Last month marked IRC’s 30 year anniversary! Jarkko Oikarinen booted up the first IRC server some time in August 1988 at the University of Oulu in Finland.
The New Stack reminisced about the good ol' days:
“It’s the kind of place that slaps you around a bit with a large trout.”
Developer Khaled Mardam-Bey enhanced his 1995 Windows IRC client mIRC with a /slap command based on an old Monty Python skit. Typing /slap and a user’s name would type out a sentence indicating that you were slapping that user around with a large trout.
I used mIRC in the late 90s and early 2000s as a French student, and definitely remember this “feature” that I found funny but totally random. Of course, that’s because I didn’t know the Monty Python back then… I hadn’t given it any thought until recently!
This IRC anniversary is also a good opportunity to see how resilient open and decentralized communication protocols are – while proprietary platforms like ICQ or AOL IM came and went away, IRC just carried on. As Drew DeVault says, please stop using Slack.
Of course, IRC has its share of problems, but it’s sad how Slack is solving them not by improving IRC, but by building a different, proprietary solution. I guess this is what happens when the Internet stops being built by universities, governments, and communities, and is instead built by publicly traded companies and VC-backed start-ups… although you occasionally find a rare one that does the right thing.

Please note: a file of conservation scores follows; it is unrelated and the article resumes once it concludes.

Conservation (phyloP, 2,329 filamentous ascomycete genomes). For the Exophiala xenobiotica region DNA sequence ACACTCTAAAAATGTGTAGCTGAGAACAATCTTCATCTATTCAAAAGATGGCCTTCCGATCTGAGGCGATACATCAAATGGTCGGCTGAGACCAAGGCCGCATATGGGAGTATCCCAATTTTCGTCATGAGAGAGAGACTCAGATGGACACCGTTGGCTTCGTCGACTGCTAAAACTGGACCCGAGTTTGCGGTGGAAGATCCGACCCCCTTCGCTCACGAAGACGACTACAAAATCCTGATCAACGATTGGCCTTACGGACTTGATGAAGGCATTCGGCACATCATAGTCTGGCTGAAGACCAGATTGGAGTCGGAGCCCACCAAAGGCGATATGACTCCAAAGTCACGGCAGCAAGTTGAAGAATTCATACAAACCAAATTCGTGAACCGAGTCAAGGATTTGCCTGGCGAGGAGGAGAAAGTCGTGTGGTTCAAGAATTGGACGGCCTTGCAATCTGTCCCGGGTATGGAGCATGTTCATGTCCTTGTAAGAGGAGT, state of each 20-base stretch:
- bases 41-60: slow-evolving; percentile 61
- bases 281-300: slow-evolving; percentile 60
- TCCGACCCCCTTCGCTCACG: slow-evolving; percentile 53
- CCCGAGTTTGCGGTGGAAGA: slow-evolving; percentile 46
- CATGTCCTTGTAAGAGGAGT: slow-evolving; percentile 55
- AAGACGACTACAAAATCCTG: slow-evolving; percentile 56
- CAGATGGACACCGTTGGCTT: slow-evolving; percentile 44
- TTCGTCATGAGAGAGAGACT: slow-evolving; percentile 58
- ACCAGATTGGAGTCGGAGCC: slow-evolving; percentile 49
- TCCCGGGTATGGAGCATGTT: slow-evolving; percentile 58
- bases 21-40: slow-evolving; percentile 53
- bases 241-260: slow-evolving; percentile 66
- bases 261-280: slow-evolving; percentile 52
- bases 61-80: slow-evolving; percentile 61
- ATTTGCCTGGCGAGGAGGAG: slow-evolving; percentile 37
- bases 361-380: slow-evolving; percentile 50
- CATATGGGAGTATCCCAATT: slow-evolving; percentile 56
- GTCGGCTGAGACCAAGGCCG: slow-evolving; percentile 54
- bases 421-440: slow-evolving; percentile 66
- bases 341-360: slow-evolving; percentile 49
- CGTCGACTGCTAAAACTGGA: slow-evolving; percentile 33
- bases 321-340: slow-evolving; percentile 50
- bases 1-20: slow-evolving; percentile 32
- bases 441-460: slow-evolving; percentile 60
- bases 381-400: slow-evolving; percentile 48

Indeed, I had checked IRCCloud a while ago, but figured I wanted to keep “having fun”1 managing my own ZNC bouncer with multi-client support and notifications. But now, I realize that they’re helping with the IRCv3 standard (like, say, implementing reply threads and avatars), so I started supporting them by using (and paying for) their service (which, incidentally, you can point to your private ZNC if you wish to). Their client is pretty good, too (both online or as a phone app). Basically that’s me voting with my wallet.
Long live IRC! Or Matrix. Or something.
For a certain definition of “fun” that not everybody shares. ↩